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Oklahoma football: Who outside of San Diego knew Brennan Clay could run that fast?

COMMENTARY — OU's dominant first-half defense and Brennan Clay's big run were enough to allow the Sooners to survive TCU and stay unbeaten.
by Berry Tramel Published: October 5, 2013

NORMAN — With 7:27 left in the game, TCU began a possession with 113 total yards and a chance to win the game Saturday night.

Has Big 12 football gone kooky or what?

The Sooner defense had put a beatdown on a foe unlike anything seen since that Bedlam game back in 1993, when the Cowboys had one first down all game long and Pat Jones was just trying to get out of town alive.

At halftime, TCU had no first downs, just 16 total yards and a 13-0 deficit that seemed as insurmountable as 63-0. But that deficit was trimmed to just three midway through the fourth quarter, and trepidation lorded over Owen Field.

“When you're down to a one possession game and you've got a quarterback like that (scrambling Trevone Boykin), it's scary,” said OU defensive coordinator Mike Stoops. “Then they're just one play away from tying it or winning.”

Not even a TCU punt four plays later improved the mood much. That duty was left for Brennan Clay.

With one play, the senior tailback sprang to life an offense that had slumbered throughout the second half. Clay took a handoff from Blake Bell, cut back almost immediately and within three yards of the line of scrimmage found himself in the clear.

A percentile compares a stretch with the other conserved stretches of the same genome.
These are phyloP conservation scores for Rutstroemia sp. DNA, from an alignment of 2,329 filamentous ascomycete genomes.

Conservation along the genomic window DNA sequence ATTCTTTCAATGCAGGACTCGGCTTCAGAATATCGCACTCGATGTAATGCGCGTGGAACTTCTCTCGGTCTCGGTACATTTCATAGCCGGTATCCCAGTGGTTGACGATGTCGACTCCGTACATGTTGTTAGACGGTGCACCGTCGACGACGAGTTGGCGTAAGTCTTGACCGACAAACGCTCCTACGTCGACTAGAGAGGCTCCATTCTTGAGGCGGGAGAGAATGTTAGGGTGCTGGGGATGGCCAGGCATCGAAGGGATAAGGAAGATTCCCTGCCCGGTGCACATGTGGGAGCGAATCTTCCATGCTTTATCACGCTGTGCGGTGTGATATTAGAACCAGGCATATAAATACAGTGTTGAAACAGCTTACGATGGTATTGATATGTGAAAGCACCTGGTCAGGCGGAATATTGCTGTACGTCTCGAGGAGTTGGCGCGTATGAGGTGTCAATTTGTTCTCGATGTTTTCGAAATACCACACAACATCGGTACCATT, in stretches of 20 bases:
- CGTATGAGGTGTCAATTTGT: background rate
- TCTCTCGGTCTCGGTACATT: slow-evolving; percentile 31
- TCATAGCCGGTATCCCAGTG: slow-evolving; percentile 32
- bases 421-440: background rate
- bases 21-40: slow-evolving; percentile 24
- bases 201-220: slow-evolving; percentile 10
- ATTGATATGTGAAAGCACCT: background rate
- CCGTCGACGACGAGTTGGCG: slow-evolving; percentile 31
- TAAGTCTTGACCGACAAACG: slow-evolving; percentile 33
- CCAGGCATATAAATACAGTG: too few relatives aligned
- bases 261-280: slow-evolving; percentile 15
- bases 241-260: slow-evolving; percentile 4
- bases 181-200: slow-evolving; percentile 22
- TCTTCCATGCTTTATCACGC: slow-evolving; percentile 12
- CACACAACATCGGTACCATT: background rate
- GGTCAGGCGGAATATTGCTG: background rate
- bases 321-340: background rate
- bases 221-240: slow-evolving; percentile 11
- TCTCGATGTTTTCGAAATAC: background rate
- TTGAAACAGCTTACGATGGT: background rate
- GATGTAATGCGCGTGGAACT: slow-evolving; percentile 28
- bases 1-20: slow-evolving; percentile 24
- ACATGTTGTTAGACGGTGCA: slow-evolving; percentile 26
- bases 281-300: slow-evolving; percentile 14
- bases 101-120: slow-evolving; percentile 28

No one this side of San Diego knew Clay could run that fast, but blaze he did, to a 76-yard touchdown run that gave the Sooners the 10-point lead they needed in an eventual 20-17 victory.

Welcome to 2013. Gone are the 50-point shootouts that defined the Sooners a year ago. In their stead are tight games won with a play or two in the fourth quarter: 16-7 over West Virginia, 20-17 over TCU, they all count the same.

They won't get the Sooners a lot of love in the polls. But they do have OU atop the Big 12 standings going into Texas Week.

“Championship teams finish games as a complete team,” said OU offensive coordinator Josh Heupel. “Offensively, the last couple of weeks, we've been able to eat up the clock and not put our defense on the field in critical situations.”

A week ago at Notre Dame, the Sooners prevailed 35-21 with a dominant fourth quarter of ball control. That, too, was led by Clay, not exactly a workhorse throughout his career but who suddenly is becoming a prime timer.

“If they put the ball in your hands, they trust you,” Clay said.

The Sooner running game had been so-so to that point. But on second-and-4 from the OU 24-yard line, Bell checked to a different play, which gave Clay the option of taking the handoff and finding his own hole. Which he did.

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by Berry Tramel
Berry Tramel, a lifelong Oklahoman, sports fan and newspaper reader, joined The Oklahoman in 1991 and has served as beat writer, assistant sports editor, sports editor and columnist. Tramel grew up reading four daily newspapers — The Oklahoman,...
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